The solution that seems most reasonable to us, which treats the phenylacetic acid as relevant conduct while still allowing its presence to reflect on the seriousness of the offense conduct, is to convert the phenylacetic acid to marihuana by equating the amounts of each that give rise to the same offense level. In other words, Hoster possessed 110 pounds, or 49.89 kilograms, of phenylacetic acid. The Chemical Quantity Table of section 2D1.11 provides a level of 28 for offenses involving 20 or more kilograms of phenylacetic acid. The Drug Quantity Table of section 2D1.1 provides an offense level of 28 for violations involving at least 400 kilograms but less than 700 kilograms of marihuana. Giving the defendant the benefit of lenity, we equate his possession of 49.89 kilograms of phenylacetic acid with possession of 400 kilograms of marihuana, because both yield the same offense level.


We then convert the amphetamine to marihuana according to section 2D1.1's Drug Equivalency Tables and arrive at the figure of 90.72 kilograms of marihuana.22 Adding the 90.72 kilograms of marihuana from the amphetamine conversion to the 400 kilograms of marihuana from the phenylacetic acid conversion results in a sum of 490.72 kilograms of marihuana. The offense level for this amount of marihuana is 28.


It is purely coincidental that the final offense level of 28 reached by this method is the same as if we had calculated the offense level by considering each substance separately and taking the higher level. The two results need not coincide in other cases involving different amounts or different substances.23


Because the district court did not take the new section 2D1.11 into account, and because the offense level of 34 as determined by the district court is significantly higher than the level we reach, the district court plainly erred in assessing Hoster's base offense level.24


We remand to the district court for resentencing in accordance with this opinion.

IV. Acceptance of Responsibility


Finally, Hoster raises, for the first time in his reply brief, that the district court should have reduced his offense level under U.S.S.G. § 3E1.1 for acceptance of responsibility.25 Ordinarily, we will not consider a new claim raised for the first time in an appellant's reply brief. United States v. Prince, 868 F.2d 1379, 1386 (5th Cir.), cert. denied, 493 U.S. 932, 110 S.Ct. 321, 107 L.Ed.2d 312 (1989). Even were we to address this issue, we would not disturb the district court's decision. The PSR did not recommend a reduction for acceptance of responsibility, noting that Hoster had declined to discuss any prior or subsequent drug activities on the advice of counsel. Under the 1991 version of the Guidelines, the version applicable to Hoster's sentencing, the district court did not clearly err in denying a section 3E1.1 reduction.26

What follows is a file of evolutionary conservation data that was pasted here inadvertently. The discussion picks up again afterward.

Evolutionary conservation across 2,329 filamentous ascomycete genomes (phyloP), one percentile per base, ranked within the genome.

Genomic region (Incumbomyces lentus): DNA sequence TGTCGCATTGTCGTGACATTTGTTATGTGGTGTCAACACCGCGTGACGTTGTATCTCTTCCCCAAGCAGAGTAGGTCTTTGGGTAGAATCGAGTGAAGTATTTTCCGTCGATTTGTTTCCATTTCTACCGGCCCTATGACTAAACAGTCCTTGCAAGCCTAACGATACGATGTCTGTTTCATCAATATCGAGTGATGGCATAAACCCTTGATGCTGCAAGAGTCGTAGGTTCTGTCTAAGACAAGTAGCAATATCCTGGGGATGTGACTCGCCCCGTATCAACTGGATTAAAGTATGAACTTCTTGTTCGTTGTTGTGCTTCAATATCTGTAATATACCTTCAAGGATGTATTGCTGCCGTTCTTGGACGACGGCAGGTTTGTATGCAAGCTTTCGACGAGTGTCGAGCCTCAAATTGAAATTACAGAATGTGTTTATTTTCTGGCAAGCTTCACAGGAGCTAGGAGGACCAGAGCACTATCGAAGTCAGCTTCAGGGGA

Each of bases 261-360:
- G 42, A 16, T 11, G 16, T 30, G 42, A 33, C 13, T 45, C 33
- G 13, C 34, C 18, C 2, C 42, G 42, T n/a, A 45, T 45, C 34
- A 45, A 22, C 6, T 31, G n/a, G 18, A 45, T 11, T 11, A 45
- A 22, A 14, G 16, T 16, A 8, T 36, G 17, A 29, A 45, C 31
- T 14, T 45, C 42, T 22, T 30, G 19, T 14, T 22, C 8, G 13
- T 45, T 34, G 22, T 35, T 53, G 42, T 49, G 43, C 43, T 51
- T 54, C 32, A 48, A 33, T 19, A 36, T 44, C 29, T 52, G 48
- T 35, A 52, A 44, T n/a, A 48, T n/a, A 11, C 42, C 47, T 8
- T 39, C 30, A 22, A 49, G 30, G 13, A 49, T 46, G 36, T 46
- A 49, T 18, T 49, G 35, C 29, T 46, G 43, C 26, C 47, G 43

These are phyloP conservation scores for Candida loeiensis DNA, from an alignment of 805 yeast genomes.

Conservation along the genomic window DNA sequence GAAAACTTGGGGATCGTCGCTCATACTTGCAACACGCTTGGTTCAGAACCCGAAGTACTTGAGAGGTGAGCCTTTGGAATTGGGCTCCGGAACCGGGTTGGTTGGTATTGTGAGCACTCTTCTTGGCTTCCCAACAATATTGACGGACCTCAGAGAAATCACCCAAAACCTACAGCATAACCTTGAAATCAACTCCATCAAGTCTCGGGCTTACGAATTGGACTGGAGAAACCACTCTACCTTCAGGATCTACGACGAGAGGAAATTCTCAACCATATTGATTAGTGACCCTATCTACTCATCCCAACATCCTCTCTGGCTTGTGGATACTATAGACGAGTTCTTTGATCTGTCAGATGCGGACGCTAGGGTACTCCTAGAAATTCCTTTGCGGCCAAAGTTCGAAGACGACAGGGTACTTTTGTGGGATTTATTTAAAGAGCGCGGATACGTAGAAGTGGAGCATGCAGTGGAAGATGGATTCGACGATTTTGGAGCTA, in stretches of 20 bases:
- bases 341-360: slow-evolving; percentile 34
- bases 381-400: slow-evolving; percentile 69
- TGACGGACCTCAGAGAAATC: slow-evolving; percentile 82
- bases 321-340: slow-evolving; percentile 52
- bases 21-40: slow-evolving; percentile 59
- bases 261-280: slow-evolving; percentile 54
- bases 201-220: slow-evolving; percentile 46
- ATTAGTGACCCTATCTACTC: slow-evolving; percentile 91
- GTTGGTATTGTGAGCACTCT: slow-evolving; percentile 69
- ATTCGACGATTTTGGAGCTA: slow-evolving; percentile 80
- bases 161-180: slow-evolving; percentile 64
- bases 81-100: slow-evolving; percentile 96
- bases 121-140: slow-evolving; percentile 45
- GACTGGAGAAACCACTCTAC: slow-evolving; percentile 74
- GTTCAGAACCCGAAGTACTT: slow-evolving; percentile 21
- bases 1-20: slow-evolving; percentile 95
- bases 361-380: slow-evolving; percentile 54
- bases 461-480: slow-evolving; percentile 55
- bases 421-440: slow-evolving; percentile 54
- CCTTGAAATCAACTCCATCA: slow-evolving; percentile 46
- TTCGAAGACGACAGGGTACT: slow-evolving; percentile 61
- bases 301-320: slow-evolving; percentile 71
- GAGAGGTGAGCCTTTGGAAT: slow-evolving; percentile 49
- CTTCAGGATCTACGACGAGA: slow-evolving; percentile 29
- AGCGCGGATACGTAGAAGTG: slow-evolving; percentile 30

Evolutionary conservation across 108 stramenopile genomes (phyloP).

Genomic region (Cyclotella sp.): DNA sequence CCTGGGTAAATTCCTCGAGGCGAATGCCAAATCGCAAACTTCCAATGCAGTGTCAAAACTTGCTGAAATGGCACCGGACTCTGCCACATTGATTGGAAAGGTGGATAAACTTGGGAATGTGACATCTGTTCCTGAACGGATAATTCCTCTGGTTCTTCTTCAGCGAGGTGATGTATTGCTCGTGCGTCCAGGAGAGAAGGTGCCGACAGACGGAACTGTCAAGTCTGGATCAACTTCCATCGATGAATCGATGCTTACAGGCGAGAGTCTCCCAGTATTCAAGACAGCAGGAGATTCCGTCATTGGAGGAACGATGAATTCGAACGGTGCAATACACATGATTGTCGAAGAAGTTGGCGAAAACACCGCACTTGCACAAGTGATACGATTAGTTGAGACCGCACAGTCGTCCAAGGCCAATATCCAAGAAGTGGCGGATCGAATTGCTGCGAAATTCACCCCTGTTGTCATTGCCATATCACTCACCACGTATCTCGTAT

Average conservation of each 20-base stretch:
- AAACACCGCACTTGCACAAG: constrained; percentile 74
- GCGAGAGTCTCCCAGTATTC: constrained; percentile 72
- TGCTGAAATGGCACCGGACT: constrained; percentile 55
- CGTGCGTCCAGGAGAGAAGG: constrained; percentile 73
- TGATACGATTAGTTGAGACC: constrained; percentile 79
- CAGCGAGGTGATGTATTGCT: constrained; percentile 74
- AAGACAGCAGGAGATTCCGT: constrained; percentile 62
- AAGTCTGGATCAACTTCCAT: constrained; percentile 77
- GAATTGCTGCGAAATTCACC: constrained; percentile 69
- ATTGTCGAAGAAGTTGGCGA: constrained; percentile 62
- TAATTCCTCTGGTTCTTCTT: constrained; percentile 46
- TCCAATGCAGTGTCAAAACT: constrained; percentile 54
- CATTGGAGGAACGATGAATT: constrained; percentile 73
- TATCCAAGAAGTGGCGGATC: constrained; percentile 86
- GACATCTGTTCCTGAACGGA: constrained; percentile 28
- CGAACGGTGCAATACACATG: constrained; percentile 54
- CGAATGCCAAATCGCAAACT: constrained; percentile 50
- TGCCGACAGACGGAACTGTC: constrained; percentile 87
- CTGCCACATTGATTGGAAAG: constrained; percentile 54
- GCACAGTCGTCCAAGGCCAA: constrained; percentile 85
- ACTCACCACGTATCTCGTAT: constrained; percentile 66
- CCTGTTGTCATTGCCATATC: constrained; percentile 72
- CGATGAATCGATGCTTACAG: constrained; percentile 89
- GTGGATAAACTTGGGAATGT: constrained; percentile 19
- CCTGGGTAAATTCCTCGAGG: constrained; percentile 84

For the reasons stated above, Hoster's conviction is affirmed, but his sentence is vacated and the cause is remanded to the district court for resentencing not inconsistent herewith.




Because of illness, Judge John Minor Wisdom was not present at the oral argument of this case; however, having had available the tape of the oral argument, he participated in this decision


Inspector West's testimony at Hoster's sentencing hearing indicated that the price negotiated and paid for the amphetamine was $13,000 instead of $12,000. The government's factual statement at Hoster's rearraignment set the amount at $12,000


According to the affidavit filed with the original criminal complaint in this case, the cash was consideration for the amphetamine, and the title to the vehicle was consideration for the phenylacetic acid. Hoster expressed an intent to use the phenylacetic acid, within the four or five days following this transaction, to manufacture amphetamine, which would in turn be sold for money to redeem his Corvette


Information provided by the Texas Department of Public Safety revealed that the amphetamine weighed 16 ounces and was 65% pure


At the hearing on his guilty plea, Hoster agreed with factual basis as read by the attorney for the government. Although he could not personally verify the events occurring at the Love's site, his attorney indicated that Hoster did not dispute the government's version of those events


Hoster waived his right to be prosecuted by indictment